Anyone who has watched network television, or been to a major motion picture, has seen the results of Avid Media Composer. Whether you’re an Adobe Premiere Pro, Final Cut Pro, or even Vegas Pro user … Avid’s top tier dominance is undeniable. As the first of the real mainstream nonlinear editing solutions, Avid set the paradigm for all others to follow. The latest price point ($1,000) brings Media Composer within reach of video producers from wedding videographers to major motion picture studios, and no subscription is required.
What is Avid Media Composer … really?
Unlike packages such as Adobe Premiere Pro and Final Cut Pro; Media Composer is meant as an editing package for standard broadcast and film formats. This means video producers cannot edit in non-broadcast resolutions. This is a major complaint among multimedia professionals (who sometimes edit in strange resolutions for things such as banner ads or cut scenes for mobile apps, matrix displays, etc.).
Media Composer 7 brings forth the next phase in the Avid Media Access (AMA) workflow. AMA is Avid’s answer to the ability of other packages to read media in their native formats. Other packages allow video producers to import the footage and read the root files while editing. Then, in order to view the video in real-time, you often need to render the clips in your timeline. Traditionally, Avid editors have assistant editors that transcode the footage upon ingest. (This can save studios considerable dollars, as AEs have a lower pay rate per hour than editors.) This generation of AMA not only allows editors to reference clips in their original format, but also transcode in the background. Avid has also introduced a memory-resident transcoder that will enable queued transcoding to happen with Media Composer closed. The theory is that this will allow one person to do everything seamlessly.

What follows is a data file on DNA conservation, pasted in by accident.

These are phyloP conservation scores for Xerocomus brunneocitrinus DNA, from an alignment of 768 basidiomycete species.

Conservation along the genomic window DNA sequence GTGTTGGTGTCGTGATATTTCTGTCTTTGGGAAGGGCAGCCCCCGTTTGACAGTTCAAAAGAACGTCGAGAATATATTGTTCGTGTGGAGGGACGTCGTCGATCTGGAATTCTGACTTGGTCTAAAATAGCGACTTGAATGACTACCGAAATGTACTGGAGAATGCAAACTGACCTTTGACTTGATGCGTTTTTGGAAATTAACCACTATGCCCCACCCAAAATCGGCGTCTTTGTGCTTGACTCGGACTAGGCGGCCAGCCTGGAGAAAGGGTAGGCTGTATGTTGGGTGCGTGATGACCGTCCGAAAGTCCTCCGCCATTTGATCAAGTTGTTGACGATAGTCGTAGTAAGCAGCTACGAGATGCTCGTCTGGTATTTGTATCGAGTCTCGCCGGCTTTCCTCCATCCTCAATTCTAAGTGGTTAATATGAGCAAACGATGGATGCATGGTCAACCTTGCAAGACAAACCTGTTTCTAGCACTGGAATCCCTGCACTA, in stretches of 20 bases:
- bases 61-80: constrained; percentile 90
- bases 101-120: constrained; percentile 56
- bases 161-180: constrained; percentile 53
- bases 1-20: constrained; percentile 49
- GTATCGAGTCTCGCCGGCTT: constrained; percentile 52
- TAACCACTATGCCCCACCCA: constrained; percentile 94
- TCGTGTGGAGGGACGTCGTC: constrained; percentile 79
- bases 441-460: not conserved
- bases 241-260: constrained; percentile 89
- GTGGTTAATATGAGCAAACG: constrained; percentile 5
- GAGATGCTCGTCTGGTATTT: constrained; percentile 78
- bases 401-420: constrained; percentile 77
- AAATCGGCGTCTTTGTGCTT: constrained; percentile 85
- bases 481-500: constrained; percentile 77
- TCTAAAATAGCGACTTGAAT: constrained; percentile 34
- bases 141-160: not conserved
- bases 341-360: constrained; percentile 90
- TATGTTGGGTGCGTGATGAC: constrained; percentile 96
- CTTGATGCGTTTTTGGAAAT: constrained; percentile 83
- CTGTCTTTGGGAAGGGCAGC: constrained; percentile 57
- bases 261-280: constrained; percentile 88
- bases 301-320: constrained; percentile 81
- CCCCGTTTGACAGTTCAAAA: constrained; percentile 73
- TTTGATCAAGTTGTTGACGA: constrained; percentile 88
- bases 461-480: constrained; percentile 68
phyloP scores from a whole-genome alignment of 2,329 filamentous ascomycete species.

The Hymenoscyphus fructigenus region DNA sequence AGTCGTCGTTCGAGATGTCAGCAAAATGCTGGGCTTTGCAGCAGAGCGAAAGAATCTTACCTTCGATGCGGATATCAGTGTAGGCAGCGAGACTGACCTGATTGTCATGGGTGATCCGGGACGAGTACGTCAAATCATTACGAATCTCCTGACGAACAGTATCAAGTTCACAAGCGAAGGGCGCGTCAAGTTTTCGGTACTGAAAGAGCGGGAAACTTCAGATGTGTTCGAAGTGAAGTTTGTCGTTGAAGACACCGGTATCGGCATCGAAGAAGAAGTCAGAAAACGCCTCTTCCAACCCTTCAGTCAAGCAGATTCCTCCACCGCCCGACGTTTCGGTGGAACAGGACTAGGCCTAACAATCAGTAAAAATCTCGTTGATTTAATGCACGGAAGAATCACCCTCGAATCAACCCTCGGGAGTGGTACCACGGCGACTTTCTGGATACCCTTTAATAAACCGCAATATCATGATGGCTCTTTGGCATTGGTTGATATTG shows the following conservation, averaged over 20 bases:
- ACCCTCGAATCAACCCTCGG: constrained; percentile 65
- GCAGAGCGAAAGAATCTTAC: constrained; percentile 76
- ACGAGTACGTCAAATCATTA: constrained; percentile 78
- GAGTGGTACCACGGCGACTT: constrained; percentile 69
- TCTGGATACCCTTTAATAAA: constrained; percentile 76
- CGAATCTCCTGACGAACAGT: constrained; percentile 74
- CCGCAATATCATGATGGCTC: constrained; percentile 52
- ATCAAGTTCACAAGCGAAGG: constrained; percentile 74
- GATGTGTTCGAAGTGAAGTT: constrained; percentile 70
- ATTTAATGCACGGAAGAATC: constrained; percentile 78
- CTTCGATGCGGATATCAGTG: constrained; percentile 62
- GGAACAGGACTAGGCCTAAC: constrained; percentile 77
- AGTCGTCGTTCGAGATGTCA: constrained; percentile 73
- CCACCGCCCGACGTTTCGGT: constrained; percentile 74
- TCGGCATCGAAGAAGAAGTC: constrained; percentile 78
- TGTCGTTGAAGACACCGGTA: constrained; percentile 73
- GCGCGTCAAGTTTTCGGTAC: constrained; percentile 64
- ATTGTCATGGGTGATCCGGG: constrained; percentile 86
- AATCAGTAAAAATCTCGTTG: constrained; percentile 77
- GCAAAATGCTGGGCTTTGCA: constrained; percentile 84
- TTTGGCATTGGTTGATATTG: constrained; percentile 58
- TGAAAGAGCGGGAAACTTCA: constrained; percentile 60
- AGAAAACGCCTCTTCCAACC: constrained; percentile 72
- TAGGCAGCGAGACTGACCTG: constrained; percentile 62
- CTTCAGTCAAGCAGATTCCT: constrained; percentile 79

The theory is sound. The practice is still a bit clunky and buggy. Most of these bugs are fixed with the latest patch. However, different formats yield different results. We’d still say that transcoding during ingest is more reliable (especially if you’re using a multi-editor SAN such as Archion or the Unity family). Video producers will find that Media Composer is definitely still wicked-fast when used in its traditional workflow. So, that is a major pro.
Finally, the biggest criticism by Adobe Premiere Pro and Final Cut Pro users is also a plus. The standardized formats make Media Composer more stable. It’s simple really… the more variants you have in formats, the more trouble you can also have. This is probably why AMA is still rough. Media Composer and Pro Tools are both by Avid, so you can use all of Pro Tools’ RTAS plug-ins (from auto-tune to reverb). The audio interface is much more Pro Tools-like. They’ve added a master fader (to which you may also attach finalizing plug-ins such as iZotope Ozone). The only things we would have really liked to see are busses, and the ability to automate levels with the sliders (rather than the time-consuming rubber-band method in the timeline). But overall, this is a major step in the right direction.